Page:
This is how we wish every MN United home game ended! Wonderwall! 🤩⚽️🖤💙
Time-lapse video going through Lock 32 on the Erie Canal.
I’m so happy to have our Andrew Carson wind sculpture back up after being in storage a couple of years. It is one of my favorite pieces of art. It is the centerpiece of the raised garden beds.
Tammy enjoys doing puzzles. The kids and I have started a tradition of making her a custom Christmas puzzle each year. This year we decided to do one for her “big birthday” and we decided to take a completely new approach.
Here is the final version and I’ll share with you how we got here.
To make this we started with a hand drawn image that Mazie framed out and then her and Tyler filled in. This allowed them to work with pencil and paper and the clear borders for the initial idea. Puzzles are pretty close to 8.5x11 ratio, but not exactly. After scanning I do a stretch on the size to get it just right.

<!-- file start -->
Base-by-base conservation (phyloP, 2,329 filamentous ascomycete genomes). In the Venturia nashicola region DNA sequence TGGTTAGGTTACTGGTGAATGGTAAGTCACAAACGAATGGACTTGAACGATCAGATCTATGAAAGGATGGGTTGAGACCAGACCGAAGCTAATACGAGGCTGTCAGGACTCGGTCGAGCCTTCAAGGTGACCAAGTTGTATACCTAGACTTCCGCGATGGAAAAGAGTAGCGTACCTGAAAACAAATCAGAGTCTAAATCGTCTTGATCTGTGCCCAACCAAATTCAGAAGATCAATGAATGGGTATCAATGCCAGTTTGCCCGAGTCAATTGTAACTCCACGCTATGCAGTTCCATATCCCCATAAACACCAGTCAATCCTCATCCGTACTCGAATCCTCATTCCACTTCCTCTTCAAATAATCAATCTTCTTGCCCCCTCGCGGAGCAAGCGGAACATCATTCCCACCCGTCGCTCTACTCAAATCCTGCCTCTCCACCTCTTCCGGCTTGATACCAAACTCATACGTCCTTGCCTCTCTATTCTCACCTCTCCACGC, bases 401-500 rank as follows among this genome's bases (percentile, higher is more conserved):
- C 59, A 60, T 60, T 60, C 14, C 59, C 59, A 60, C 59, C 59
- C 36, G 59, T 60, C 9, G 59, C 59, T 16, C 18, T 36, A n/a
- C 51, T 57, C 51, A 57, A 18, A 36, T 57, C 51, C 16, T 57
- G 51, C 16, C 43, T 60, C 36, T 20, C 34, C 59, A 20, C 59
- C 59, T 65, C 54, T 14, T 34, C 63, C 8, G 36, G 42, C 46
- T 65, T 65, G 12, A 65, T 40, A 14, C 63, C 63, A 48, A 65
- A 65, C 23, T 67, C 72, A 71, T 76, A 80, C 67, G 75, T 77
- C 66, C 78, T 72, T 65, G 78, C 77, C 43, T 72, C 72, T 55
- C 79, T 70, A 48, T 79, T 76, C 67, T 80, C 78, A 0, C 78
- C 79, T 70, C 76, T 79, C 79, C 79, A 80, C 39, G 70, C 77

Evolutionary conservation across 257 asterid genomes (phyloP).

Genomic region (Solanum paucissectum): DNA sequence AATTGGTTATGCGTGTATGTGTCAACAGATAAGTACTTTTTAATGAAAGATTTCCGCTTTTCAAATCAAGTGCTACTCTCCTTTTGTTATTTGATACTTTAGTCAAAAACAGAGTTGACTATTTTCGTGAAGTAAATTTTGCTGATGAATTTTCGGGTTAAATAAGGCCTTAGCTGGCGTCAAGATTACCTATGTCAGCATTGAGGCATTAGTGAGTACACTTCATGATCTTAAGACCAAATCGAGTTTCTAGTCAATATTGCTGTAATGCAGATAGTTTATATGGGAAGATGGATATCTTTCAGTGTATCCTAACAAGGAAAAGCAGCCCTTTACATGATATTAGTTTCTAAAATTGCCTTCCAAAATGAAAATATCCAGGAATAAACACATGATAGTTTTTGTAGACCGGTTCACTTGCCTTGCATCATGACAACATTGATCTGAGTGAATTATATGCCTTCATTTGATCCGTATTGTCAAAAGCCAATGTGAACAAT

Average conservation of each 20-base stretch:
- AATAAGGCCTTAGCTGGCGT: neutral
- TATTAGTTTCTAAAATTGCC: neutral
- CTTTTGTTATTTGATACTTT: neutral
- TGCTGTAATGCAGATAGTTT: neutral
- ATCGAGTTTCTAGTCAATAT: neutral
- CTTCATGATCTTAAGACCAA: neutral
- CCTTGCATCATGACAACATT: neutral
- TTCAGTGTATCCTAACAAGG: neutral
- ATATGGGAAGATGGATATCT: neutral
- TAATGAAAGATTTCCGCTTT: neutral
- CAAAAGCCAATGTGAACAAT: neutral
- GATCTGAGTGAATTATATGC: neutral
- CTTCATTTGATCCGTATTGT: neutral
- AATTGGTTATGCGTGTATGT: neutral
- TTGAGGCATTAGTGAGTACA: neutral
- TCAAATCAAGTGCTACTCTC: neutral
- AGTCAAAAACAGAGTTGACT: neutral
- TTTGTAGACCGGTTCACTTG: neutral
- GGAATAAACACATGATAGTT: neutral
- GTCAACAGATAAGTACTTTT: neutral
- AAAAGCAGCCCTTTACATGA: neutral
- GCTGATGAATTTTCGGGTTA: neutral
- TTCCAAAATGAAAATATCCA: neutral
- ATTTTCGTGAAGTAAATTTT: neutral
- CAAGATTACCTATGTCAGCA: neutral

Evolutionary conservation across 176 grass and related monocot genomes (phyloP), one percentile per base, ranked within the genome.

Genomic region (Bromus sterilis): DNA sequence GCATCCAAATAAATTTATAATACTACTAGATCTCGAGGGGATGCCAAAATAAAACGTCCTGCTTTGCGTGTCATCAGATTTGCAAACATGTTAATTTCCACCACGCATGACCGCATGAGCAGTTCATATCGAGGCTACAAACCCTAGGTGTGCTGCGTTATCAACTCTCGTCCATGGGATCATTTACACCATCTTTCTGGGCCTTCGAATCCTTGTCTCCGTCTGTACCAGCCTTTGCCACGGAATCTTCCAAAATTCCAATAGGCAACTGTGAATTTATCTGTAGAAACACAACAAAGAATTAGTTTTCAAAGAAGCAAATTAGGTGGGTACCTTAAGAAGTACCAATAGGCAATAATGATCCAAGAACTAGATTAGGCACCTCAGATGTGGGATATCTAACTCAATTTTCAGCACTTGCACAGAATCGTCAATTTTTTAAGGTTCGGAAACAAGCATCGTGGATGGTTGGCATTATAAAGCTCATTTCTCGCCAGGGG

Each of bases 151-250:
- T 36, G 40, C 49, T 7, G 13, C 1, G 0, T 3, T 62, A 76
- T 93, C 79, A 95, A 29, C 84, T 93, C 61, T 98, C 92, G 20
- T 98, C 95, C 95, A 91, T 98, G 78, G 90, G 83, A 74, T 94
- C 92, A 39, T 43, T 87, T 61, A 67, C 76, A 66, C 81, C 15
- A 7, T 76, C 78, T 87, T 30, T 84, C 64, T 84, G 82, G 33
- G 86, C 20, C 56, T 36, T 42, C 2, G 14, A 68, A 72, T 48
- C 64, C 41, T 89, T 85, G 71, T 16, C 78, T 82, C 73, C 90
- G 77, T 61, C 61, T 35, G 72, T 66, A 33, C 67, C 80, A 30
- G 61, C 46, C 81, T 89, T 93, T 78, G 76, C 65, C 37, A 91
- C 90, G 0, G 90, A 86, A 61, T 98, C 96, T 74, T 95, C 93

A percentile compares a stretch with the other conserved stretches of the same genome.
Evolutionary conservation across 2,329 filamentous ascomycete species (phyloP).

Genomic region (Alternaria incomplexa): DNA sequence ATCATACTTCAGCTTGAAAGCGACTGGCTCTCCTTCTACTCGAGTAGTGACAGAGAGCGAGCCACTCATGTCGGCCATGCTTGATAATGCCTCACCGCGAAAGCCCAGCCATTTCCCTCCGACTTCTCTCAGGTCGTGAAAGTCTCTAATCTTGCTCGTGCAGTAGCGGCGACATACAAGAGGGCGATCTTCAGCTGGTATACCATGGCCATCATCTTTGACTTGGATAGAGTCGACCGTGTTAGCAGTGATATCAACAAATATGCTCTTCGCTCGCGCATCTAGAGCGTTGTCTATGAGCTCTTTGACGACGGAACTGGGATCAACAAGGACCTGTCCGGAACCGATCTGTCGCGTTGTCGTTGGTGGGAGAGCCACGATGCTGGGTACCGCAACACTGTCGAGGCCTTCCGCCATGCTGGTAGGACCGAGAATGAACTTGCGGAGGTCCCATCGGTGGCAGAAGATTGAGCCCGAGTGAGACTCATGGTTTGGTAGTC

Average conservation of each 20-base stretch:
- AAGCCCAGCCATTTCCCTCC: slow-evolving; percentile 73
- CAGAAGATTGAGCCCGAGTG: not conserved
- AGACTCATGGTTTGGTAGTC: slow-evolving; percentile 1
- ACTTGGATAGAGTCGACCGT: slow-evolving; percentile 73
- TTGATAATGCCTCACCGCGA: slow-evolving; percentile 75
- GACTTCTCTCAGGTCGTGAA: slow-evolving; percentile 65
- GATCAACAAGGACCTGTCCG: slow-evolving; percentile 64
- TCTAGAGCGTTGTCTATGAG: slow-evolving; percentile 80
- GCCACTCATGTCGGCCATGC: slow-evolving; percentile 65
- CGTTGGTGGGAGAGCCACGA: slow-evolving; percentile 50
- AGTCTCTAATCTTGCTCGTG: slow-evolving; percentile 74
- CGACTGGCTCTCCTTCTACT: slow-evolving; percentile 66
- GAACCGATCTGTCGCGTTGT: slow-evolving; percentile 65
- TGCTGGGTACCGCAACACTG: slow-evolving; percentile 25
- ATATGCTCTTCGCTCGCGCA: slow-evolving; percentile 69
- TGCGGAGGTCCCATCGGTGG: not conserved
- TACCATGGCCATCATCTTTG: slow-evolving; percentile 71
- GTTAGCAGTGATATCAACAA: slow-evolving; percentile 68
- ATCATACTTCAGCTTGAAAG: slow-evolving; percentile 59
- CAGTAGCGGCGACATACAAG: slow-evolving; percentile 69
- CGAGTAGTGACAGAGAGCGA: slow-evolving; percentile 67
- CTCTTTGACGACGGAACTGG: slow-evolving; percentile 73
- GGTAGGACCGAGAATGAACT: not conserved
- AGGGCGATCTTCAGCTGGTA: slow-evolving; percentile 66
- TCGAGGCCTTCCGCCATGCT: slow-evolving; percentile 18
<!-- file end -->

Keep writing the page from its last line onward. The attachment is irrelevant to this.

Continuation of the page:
Now that we scanned the original pencil drawing, we needed to recreate the entire image in digital format. We loaded up Procreate and put the original scan on a layer and made it 50% transparent, and then used the iPad Pro with Apple Pencil to trace a copy of the image on a fresh layer above. This made a perfectly clean digital version, and allowed us to clean up the image a bit. There were detail areas that were too small to do with the pencil but by zooming into the canvas on the iPad Pro they were able to get it just right.
After the image was traced we created two layers for coloring. One layer was “under the lines” and is where most of the coloring was done. We had another “over the lines” layer for select sections. We also segmented off the backgrounds and the “50” numbers into their own layer.